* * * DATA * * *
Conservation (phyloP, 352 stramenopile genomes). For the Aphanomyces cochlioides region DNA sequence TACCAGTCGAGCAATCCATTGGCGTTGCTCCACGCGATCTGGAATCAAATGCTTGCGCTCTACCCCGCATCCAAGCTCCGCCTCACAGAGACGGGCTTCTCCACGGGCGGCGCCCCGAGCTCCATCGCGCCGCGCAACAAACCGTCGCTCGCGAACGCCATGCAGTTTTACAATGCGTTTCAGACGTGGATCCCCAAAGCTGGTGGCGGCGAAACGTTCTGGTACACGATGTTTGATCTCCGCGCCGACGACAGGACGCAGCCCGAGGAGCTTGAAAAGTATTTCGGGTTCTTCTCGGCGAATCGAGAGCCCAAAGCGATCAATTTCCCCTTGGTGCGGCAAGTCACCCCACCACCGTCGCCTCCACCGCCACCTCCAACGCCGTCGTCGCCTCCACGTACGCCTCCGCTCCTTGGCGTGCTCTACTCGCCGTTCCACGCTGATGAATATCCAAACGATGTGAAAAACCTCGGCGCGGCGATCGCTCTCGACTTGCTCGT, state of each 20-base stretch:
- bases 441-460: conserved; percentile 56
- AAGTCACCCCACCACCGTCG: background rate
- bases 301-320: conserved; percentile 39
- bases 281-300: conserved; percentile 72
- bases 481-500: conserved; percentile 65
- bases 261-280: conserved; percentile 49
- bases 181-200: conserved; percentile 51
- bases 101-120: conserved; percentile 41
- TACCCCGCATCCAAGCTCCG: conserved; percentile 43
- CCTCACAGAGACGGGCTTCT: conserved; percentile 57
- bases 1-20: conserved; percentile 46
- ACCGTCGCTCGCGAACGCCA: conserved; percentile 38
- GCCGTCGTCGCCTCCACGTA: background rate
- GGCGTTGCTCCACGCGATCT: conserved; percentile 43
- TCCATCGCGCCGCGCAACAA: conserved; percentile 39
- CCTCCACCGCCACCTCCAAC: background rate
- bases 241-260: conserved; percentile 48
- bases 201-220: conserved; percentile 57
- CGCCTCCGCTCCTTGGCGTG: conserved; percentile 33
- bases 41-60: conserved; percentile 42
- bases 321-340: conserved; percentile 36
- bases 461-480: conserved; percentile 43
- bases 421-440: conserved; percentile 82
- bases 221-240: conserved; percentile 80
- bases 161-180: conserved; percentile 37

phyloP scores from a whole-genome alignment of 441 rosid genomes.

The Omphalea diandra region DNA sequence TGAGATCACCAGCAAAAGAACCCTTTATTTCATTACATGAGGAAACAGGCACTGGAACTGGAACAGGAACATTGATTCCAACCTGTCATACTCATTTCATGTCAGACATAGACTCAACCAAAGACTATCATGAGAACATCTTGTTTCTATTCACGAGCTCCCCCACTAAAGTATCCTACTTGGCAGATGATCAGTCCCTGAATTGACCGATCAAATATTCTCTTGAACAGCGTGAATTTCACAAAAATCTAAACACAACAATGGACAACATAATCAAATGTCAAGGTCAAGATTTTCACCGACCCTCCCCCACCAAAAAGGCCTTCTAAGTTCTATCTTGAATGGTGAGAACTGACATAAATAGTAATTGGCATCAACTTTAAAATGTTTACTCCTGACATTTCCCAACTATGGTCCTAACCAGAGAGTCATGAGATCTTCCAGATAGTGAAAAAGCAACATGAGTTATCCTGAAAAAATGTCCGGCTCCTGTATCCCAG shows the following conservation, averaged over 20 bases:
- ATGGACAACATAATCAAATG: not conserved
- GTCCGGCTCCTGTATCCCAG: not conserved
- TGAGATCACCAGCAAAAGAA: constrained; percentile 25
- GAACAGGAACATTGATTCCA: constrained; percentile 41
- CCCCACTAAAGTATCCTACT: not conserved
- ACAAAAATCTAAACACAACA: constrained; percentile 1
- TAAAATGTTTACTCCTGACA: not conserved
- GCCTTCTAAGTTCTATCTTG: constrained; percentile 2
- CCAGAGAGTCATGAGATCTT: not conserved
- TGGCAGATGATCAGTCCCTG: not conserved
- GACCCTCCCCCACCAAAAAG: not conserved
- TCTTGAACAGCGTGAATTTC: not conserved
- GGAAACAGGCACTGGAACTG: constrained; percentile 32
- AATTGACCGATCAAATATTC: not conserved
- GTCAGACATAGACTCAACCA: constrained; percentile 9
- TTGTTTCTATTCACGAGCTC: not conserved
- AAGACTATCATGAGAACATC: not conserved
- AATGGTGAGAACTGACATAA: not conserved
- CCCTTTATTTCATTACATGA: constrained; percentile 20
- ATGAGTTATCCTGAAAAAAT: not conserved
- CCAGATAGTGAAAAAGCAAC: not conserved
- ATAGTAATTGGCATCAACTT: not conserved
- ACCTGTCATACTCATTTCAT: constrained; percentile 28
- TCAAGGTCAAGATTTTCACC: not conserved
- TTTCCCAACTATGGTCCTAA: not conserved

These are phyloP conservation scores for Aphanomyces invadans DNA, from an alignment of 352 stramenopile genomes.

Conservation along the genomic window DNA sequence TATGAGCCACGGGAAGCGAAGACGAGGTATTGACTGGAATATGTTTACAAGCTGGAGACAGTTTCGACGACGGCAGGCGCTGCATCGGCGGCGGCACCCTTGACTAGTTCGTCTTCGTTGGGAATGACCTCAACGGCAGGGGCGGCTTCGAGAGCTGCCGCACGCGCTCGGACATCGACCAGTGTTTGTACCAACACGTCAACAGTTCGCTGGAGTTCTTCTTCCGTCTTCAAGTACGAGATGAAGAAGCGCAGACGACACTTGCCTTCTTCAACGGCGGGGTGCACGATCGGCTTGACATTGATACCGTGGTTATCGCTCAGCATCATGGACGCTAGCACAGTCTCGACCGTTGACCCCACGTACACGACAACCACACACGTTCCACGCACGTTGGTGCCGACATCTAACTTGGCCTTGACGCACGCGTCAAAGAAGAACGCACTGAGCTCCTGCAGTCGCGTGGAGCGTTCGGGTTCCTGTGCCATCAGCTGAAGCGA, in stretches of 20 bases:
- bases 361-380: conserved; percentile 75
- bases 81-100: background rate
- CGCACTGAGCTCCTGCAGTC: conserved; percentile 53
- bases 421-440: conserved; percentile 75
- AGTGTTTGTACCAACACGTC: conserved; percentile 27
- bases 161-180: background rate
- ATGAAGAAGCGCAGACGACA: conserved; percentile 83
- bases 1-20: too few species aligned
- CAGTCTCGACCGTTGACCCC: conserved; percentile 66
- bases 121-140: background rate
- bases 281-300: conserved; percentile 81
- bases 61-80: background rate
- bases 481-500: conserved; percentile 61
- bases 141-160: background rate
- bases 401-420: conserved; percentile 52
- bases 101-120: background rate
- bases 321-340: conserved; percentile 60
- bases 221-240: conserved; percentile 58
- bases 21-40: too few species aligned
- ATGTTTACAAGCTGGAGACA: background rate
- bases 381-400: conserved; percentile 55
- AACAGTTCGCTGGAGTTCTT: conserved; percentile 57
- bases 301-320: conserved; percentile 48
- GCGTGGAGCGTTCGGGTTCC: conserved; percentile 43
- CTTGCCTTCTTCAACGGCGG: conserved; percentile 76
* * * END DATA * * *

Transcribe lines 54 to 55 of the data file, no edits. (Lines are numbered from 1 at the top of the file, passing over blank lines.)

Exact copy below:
These are phyloP conservation scores for Aphanomyces invadans DNA, from an alignment of 352 stramenopile genomes.

Conservation along the genomic window DNA sequence TATGAGCCACGGGAAGCGAAGACGAGGTATTGACTGGAATATGTTTACAAGCTGGAGACAGTTTCGACGACGGCAGGCGCTGCATCGGCGGCGGCACCCTTGACTAGTTCGTCTTCGTTGGGAATGACCTCAACGGCAGGGGCGGCTTCGAGAGCTGCCGCACGCGCTCGGACATCGACCAGTGTTTGTACCAACACGTCAACAGTTCGCTGGAGTTCTTCTTCCGTCTTCAAGTACGAGATGAAGAAGCGCAGACGACACTTGCCTTCTTCAACGGCGGGGTGCACGATCGGCTTGACATTGATACCGTGGTTATCGCTCAGCATCATGGACGCTAGCACAGTCTCGACCGTTGACCCCACGTACACGACAACCACACACGTTCCACGCACGTTGGTGCCGACATCTAACTTGGCCTTGACGCACGCGTCAAAGAAGAACGCACTGAGCTCCTGCAGTCGCGTGGAGCGTTCGGGTTCCTGTGCCATCAGCTGAAGCGA, in stretches of 20 bases: